A Texas appellate court recently addressed the question of whether money is sufficient to support a non-compete agreement. The court ruled that money was not enough and that the non-compete’s purpose must be to protect a legitimate business interest.
The contract at issue was for a company (“Company A”) to provide hospitalist services and to coordinate the hiring of hospitalist physicians for a hospital for a two year period. Either party could terminate the contract early with a sixty-day notice. The contract included a non-compete provision that provided that the hospital was not permitted to contract directly or through another hospitalist service provider with the hospitalist physicians that were retained or recruited by the company.
The hospital terminated the contract early with sixty-days’ notice. After this termination, but within the time period covered by the non-compete, the hospital contracted with another company (“Company B”) to provide hospitalist services. Company B then signed contracts with two physicians who were retained by Company A for the hospital. It was unrefuted that this was a violation of the non-compete agreement. Before the court was whether the non-compete was enforceable.
In order for a non-compete agreement to be enforceable, the law requires that it be ancillary to or part of an otherwise enforceable agreement. While the otherwise enforceable agreement must be supported by consideration, the court stated that the non-compete “must be based on additional consideration.” The contract before the court provided that in exchange for Company A’s services, the hospital would make yearly and monthly payments. This consideration was for the otherwise enforceable agreement. However, there was no “additional consideration for [the hospital’s] promise not to hire any physicians if the contract between [Company A] and [the hospital] was terminated.”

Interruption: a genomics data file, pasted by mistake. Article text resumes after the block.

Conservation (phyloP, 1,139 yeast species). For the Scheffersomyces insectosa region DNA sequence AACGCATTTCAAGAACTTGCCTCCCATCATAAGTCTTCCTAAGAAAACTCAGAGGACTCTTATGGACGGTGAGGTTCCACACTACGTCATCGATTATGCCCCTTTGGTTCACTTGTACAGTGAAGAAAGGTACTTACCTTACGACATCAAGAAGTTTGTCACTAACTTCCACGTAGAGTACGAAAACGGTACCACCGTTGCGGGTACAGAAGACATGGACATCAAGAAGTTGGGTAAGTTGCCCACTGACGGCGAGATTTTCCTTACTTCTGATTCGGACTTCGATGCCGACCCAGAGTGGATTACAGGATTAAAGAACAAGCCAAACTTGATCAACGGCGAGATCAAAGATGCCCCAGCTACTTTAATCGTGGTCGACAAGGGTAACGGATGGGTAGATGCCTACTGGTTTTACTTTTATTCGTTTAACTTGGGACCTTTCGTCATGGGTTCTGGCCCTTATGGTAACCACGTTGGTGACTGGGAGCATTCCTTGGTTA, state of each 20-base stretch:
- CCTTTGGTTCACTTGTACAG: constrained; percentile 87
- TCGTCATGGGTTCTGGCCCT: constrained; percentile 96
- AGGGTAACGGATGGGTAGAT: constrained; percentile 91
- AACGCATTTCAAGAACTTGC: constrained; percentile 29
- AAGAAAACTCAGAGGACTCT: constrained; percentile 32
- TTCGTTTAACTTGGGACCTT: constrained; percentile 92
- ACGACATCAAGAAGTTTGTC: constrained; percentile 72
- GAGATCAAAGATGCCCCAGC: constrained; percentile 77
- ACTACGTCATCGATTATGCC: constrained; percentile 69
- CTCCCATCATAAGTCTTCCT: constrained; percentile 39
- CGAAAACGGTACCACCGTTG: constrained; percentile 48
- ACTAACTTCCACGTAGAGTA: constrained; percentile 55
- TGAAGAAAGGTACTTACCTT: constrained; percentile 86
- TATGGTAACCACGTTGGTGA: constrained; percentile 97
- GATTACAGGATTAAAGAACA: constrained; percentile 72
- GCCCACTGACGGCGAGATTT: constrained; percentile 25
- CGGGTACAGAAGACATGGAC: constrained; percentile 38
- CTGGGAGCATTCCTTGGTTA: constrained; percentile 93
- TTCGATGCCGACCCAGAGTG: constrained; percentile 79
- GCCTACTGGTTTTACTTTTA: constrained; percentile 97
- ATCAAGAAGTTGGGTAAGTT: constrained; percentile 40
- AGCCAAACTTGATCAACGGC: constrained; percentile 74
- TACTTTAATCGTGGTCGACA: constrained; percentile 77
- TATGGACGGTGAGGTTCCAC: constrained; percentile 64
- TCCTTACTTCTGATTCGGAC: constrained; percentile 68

A non-compete agreement must have additional consideration to support the promise being made. If money is the consideration, a Texas court will likely find this as insufficient because it does not set apart a different consideration for the non-compete’s promise.
The court also addressed the need for a valid reason for restricting competition. “Where the object of both parties in making [a non-compete contract] is merely to restrain competition, and enhance or maintain prices, there is no primary and lawful purpose of the relationship to justify or excuse the restrain.” (internal cites omitted). The purpose of the restriction must be to protect a business interest such as goodwill or trade secrets.
At Lindquist Wood Edwards LLP, our lawyers have drafted and litigated numerous non-compete agreements. We can make certain that your agreement is properly supported by consideration and protecting a legitimate interest.